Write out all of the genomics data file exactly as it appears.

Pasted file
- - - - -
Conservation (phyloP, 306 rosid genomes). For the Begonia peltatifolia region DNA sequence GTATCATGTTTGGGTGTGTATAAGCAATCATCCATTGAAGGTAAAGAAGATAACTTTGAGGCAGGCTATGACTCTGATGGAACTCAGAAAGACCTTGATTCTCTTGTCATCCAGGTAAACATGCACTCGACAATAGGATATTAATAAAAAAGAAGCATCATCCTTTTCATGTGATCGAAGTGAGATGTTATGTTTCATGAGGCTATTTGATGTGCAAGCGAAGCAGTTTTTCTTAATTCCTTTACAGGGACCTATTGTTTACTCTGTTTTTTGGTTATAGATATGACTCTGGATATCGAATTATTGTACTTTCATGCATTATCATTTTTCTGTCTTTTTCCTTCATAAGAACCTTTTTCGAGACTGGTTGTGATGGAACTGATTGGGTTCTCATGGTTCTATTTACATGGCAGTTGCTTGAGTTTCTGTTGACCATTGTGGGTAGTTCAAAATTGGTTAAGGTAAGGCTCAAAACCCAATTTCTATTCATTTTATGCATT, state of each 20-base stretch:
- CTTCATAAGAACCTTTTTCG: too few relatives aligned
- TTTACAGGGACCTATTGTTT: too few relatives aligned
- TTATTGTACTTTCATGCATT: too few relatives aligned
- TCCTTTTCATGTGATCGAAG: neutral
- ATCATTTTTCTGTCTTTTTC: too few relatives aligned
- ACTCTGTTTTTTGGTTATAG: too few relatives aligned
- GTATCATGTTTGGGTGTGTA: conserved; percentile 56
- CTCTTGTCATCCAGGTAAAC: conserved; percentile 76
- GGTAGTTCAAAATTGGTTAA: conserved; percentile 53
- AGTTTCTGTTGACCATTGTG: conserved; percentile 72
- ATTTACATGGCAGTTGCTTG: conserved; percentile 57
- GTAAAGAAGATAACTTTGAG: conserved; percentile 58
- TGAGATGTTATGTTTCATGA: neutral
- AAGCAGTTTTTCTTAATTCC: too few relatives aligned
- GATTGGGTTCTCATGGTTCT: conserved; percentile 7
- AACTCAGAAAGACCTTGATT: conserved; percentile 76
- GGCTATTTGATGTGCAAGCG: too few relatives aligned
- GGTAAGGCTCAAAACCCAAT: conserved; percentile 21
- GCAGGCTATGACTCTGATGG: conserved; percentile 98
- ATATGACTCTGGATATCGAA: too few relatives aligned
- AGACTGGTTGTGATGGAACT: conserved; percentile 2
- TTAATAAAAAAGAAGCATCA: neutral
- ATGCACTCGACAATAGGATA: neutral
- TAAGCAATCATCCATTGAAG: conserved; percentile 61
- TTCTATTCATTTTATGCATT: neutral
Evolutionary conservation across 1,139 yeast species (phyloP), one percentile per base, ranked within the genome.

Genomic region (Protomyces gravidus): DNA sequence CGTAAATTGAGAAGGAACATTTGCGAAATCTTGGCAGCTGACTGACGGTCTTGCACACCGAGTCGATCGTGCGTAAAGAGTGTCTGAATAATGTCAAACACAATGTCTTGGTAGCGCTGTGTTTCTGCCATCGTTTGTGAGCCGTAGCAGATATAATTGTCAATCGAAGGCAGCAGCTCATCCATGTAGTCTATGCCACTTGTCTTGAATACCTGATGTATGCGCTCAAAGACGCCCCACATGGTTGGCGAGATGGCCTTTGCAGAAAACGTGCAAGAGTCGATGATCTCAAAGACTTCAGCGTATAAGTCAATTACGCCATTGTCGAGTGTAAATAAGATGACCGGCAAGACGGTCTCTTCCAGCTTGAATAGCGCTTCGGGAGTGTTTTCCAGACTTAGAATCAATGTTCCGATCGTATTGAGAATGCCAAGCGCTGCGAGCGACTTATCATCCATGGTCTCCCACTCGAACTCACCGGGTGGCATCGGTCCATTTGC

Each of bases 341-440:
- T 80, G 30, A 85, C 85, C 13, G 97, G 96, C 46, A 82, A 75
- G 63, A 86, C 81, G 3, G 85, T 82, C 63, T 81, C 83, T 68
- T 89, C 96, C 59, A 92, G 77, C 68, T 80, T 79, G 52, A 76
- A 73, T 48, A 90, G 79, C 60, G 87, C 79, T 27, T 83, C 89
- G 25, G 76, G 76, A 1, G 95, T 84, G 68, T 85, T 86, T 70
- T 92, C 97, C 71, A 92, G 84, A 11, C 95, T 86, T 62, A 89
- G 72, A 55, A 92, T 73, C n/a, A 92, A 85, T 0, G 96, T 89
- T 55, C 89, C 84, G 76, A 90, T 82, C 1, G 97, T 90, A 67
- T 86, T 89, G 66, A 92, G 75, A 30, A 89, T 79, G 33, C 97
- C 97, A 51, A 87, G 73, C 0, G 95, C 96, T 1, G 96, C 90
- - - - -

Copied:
Conservation (phyloP, 306 rosid genomes). For the Begonia peltatifolia region DNA sequence GTATCATGTTTGGGTGTGTATAAGCAATCATCCATTGAAGGTAAAGAAGATAACTTTGAGGCAGGCTATGACTCTGATGGAACTCAGAAAGACCTTGATTCTCTTGTCATCCAGGTAAACATGCACTCGACAATAGGATATTAATAAAAAAGAAGCATCATCCTTTTCATGTGATCGAAGTGAGATGTTATGTTTCATGAGGCTATTTGATGTGCAAGCGAAGCAGTTTTTCTTAATTCCTTTACAGGGACCTATTGTTTACTCTGTTTTTTGGTTATAGATATGACTCTGGATATCGAATTATTGTACTTTCATGCATTATCATTTTTCTGTCTTTTTCCTTCATAAGAACCTTTTTCGAGACTGGTTGTGATGGAACTGATTGGGTTCTCATGGTTCTATTTACATGGCAGTTGCTTGAGTTTCTGTTGACCATTGTGGGTAGTTCAAAATTGGTTAAGGTAAGGCTCAAAACCCAATTTCTATTCATTTTATGCATT, state of each 20-base stretch:
- CTTCATAAGAACCTTTTTCG: too few relatives aligned
- TTTACAGGGACCTATTGTTT: too few relatives aligned
- TTATTGTACTTTCATGCATT: too few relatives aligned
- TCCTTTTCATGTGATCGAAG: neutral
- ATCATTTTTCTGTCTTTTTC: too few relatives aligned
- ACTCTGTTTTTTGGTTATAG: too few relatives aligned
- GTATCATGTTTGGGTGTGTA: conserved; percentile 56
- CTCTTGTCATCCAGGTAAAC: conserved; percentile 76
- GGTAGTTCAAAATTGGTTAA: conserved; percentile 53
- AGTTTCTGTTGACCATTGTG: conserved; percentile 72
- ATTTACATGGCAGTTGCTTG: conserved; percentile 57
- GTAAAGAAGATAACTTTGAG: conserved; percentile 58
- TGAGATGTTATGTTTCATGA: neutral
- AAGCAGTTTTTCTTAATTCC: too few relatives aligned
- GATTGGGTTCTCATGGTTCT: conserved; percentile 7
- AACTCAGAAAGACCTTGATT: conserved; percentile 76
- GGCTATTTGATGTGCAAGCG: too few relatives aligned
- GGTAAGGCTCAAAACCCAAT: conserved; percentile 21
- GCAGGCTATGACTCTGATGG: conserved; percentile 98
- ATATGACTCTGGATATCGAA: too few relatives aligned
- AGACTGGTTGTGATGGAACT: conserved; percentile 2
- TTAATAAAAAAGAAGCATCA: neutral
- ATGCACTCGACAATAGGATA: neutral
- TAAGCAATCATCCATTGAAG: conserved; percentile 61
- TTCTATTCATTTTATGCATT: neutral
Evolutionary conservation across 1,139 yeast species (phyloP), one percentile per base, ranked within the genome.

Genomic region (Protomyces gravidus): DNA sequence CGTAAATTGAGAAGGAACATTTGCGAAATCTTGGCAGCTGACTGACGGTCTTGCACACCGAGTCGATCGTGCGTAAAGAGTGTCTGAATAATGTCAAACACAATGTCTTGGTAGCGCTGTGTTTCTGCCATCGTTTGTGAGCCGTAGCAGATATAATTGTCAATCGAAGGCAGCAGCTCATCCATGTAGTCTATGCCACTTGTCTTGAATACCTGATGTATGCGCTCAAAGACGCCCCACATGGTTGGCGAGATGGCCTTTGCAGAAAACGTGCAAGAGTCGATGATCTCAAAGACTTCAGCGTATAAGTCAATTACGCCATTGTCGAGTGTAAATAAGATGACCGGCAAGACGGTCTCTTCCAGCTTGAATAGCGCTTCGGGAGTGTTTTCCAGACTTAGAATCAATGTTCCGATCGTATTGAGAATGCCAAGCGCTGCGAGCGACTTATCATCCATGGTCTCCCACTCGAACTCACCGGGTGGCATCGGTCCATTTGC

Each of bases 341-440:
- T 80, G 30, A 85, C 85, C 13, G 97, G 96, C 46, A 82, A 75
- G 63, A 86, C 81, G 3, G 85, T 82, C 63, T 81, C 83, T 68
- T 89, C 96, C 59, A 92, G 77, C 68, T 80, T 79, G 52, A 76
- A 73, T 48, A 90, G 79, C 60, G 87, C 79, T 27, T 83, C 89
- G 25, G 76, G 76, A 1, G 95, T 84, G 68, T 85, T 86, T 70
- T 92, C 97, C 71, A 92, G 84, A 11, C 95, T 86, T 62, A 89
- G 72, A 55, A 92, T 73, C n/a, A 92, A 85, T 0, G 96, T 89
- T 55, C 89, C 84, G 76, A 90, T 82, C 1, G 97, T 90, A 67
- T 86, T 89, G 66, A 92, G 75, A 30, A 89, T 79, G 33, C 97
- C 97, A 51, A 87, G 73, C 0, G 95, C 96, T 1, G 96, C 90